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D-PIMS Weekly Market Update - Week of 24th to 30th January 2022

Today’s Monday update:

Over the course of last week, market moving headlines were mostly political, Covid-19 and economically related:

• NATO said on Monday, it was putting forces on standby and reinforcing eastern Europe with more ships and fighter jets in response to Russia's military build-up at Ukraine's borders. The move added to a flurry of signals that the West is bracing for an aggressive Russian move against Ukraine, though Moscow denies any plan to invade.

European Commission Vice-President Maros Sefcovic said on Monday, discussions with Britain could resolve Northern Irish trading challenges if goodwill was maintained, after talks with British Foreign Minister Liz Truss held in a "constructive atmosphere". Sefcovic, who oversees the European Union's ties with post-Brexit Britain, said discussions needed to be "laser-focused" on practical challenges faced by people and businesses in the British province.

Fully vaccinated travellers arriving in Britain will no longer have to take a COVID-19 test (from 0400 GMT on 11th February) transport minister Grant Shapps said on Monday, as the government set out plans to move beyond restrictions and live with the virus. Currently, vaccinated people arriving in Britain are required to take a lateral flow test within 2 days of arriving. Those who do not qualify as fully vaccinated will still have to provide proof of a negative COVID-19 test before travelling and take a PCR test after arriving in Britain, he said.

• On Wednesday, Imperial College London said their COVID-19 study reported record prevalence in January after an Omicron-fuelled spike in infections , adding that infections had dropped back from their peak but were now plateauing. Imperial found that prevalence of infections between 5th and 20th January was 4.41%, more than three times higher than it was in December. Although prevalence decreased over the course of the month, the overall trend was unclear by the end of the study period, with cases rising in children and falling in adults.

In the US, the S&P 500 ended lower on Wednesday, taking an abrupt nosedive that reversed earlier solid gains after the U.S. Federal Reserve released its statement at the conclusion of its two-day policy meeting. The indexes enjoyed a brief surge after the Federal Open Markets Committee left key interest rates near zero. However, stocks slid into negative territory once Fed Chairman Jerome Powell's subsequent Q&A got under way, during which he warned that inflation remains above its long-run goal and supply problems are bigger and more long-lasting than previously thought.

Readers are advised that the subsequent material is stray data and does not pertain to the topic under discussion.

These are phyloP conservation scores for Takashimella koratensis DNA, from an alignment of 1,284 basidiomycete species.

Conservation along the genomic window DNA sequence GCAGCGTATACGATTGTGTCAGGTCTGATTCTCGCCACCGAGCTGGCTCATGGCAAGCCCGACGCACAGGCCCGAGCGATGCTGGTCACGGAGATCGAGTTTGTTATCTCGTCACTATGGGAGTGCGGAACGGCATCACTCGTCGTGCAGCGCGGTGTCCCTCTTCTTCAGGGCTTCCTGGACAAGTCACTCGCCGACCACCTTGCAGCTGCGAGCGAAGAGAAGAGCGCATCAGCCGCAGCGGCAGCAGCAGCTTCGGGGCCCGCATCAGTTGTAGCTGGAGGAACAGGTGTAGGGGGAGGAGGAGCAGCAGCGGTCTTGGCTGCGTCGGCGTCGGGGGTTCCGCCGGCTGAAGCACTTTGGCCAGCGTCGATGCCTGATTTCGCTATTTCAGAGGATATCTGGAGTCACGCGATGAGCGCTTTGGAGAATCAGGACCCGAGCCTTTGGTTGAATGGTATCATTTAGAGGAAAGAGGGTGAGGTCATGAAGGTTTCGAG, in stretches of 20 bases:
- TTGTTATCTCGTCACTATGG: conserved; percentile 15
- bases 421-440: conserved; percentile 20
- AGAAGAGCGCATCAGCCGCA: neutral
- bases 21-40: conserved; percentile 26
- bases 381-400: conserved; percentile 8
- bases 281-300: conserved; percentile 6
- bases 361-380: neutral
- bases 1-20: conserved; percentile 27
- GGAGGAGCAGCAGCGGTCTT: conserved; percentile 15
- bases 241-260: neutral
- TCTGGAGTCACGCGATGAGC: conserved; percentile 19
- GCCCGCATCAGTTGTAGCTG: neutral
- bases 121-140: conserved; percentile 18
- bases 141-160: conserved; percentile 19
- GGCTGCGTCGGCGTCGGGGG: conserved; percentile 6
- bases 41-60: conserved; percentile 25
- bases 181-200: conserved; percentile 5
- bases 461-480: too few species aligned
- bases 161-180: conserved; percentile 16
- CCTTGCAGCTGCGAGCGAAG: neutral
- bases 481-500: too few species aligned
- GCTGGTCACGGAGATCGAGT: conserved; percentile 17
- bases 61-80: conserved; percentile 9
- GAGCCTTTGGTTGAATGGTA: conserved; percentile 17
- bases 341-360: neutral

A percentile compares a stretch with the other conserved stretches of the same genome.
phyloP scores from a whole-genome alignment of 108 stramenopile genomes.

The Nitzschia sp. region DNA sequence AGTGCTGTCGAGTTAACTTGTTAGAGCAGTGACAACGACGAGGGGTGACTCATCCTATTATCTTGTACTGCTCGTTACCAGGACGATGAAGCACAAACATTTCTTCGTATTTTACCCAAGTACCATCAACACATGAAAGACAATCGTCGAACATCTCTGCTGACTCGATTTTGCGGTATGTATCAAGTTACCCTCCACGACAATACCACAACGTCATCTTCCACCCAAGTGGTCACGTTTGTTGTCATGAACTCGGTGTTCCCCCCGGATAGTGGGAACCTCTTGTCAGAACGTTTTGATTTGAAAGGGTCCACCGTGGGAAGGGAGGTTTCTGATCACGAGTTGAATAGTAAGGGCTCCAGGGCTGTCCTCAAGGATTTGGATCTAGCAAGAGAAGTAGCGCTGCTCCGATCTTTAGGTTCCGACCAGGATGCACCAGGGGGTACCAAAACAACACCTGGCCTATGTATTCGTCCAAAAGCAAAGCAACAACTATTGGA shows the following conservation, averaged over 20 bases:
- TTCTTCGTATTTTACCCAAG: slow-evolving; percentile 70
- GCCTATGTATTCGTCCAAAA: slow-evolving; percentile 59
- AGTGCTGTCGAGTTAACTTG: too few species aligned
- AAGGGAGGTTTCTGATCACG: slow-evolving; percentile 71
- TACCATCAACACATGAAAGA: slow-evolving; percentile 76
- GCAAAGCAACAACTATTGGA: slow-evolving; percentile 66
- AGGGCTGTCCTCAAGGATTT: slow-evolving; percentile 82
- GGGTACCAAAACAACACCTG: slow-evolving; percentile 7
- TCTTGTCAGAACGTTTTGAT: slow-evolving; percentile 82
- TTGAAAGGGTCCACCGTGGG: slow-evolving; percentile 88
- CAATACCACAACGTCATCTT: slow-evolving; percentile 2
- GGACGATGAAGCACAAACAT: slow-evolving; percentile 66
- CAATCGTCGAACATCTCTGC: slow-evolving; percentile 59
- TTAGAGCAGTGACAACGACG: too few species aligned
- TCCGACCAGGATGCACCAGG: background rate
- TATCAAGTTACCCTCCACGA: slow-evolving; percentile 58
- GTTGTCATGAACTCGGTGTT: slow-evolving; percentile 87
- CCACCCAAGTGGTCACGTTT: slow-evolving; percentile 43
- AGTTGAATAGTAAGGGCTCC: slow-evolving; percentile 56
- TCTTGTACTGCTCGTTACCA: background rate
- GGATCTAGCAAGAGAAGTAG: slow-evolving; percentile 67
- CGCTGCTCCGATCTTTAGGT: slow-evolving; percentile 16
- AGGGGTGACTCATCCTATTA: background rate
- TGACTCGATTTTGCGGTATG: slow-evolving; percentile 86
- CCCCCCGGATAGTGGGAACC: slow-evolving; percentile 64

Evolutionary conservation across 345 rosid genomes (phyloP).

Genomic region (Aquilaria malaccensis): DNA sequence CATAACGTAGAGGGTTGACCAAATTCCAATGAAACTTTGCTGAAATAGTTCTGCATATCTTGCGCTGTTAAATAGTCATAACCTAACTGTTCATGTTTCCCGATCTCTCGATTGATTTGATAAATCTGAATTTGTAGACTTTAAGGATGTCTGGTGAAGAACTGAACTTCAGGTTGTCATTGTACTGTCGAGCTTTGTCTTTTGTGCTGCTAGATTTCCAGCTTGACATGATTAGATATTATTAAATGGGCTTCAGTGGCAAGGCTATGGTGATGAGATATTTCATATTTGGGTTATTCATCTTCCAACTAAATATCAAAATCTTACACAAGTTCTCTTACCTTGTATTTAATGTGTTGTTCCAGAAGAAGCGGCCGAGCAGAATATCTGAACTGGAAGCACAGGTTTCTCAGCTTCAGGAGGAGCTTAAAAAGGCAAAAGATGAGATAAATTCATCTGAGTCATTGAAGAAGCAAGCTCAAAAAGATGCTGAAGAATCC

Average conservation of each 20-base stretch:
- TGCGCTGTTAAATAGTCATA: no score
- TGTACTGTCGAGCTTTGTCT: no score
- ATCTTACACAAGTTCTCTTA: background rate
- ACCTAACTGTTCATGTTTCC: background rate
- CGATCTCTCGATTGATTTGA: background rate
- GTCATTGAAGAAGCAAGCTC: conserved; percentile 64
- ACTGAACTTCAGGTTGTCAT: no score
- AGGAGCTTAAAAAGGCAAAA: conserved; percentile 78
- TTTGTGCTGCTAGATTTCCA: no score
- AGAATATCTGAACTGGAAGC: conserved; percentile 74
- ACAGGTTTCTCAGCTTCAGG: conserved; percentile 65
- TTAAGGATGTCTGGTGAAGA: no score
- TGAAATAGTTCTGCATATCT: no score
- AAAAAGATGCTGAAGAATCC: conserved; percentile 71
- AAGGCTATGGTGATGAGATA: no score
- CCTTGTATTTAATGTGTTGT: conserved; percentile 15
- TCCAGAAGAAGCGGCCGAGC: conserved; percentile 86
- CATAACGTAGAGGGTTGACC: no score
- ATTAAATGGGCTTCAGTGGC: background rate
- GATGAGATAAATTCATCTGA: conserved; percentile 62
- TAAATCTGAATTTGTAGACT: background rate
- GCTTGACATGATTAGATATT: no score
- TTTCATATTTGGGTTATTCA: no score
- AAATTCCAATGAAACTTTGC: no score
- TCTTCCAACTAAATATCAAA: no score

• Russia said on Thursday the United States had shown it was not willing to address Moscow's main security concerns, set out during their standoff over Ukraine, but that both sides had an interest in continuing dialogue. U.S. Secretary of State Antony Blinken said on Wednesday that Washington remained committed to upholding NATO's "open-door" policy and NATO said it would not compromise its core principles. Both have said, however, they are willing to talk to Russia about arms control, confidence-building measures and limits on the size and scope of military exercises in order to reduce tensions.

US GDP grew at 5.7% last year, its fastest rate since 1984, despite two new virus variants emerging in 2021. Growth was uneven with the economy growing at 6.9% from October to December, a steep acceleration from growth of just 2.3% in the previous quarter.

• According to data published on Friday, the number of shuttered shops in Britain edged lower for the first time in four years in the final quarter of 2021, providing a glimmer of hope for the country's beleaguered shopping destinations. A joint report from the British Retail Consortium (BRC) and the Local Data Company (LDC) said Britain's shop vacancy rate was 14.4% in the fourth quarter of 2021, 0.1 percentage points below the third quarter level.

Russia on Friday sent its strongest signal so far that it is willing to engage with U.S. security proposals and reiterated that it does not want war over Ukraine. "If it depends on Russia, then there will be no war. We don't want wars. But we also won't allow our interests to be rudely trampled, to be ignored," Foreign Minister Sergei Lavrov told Russian radio stations in an interview. The comments were among the most conciliatory that Moscow has made on the Ukraine crisis, which has escalated into one of the tensest East-West standoffs since the Cold War ended three decades ago.

• Over the week, the main Global Stockmarkets, were mostly down especially China and the Far East. Markets were again weighed down by inflation concerns, but also tensions between Russia and the West over Ukraine. Over the week, all the D-PIMS Portfolios were down, especially the higher risk Portfolios. They were helped by their diversity and Absolute Return allocations.


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Past Performance is no guarantee of, or guide to future returns.

The comments made above represent our interpretation of events and market views and are in no way a guarantee of future investment performance.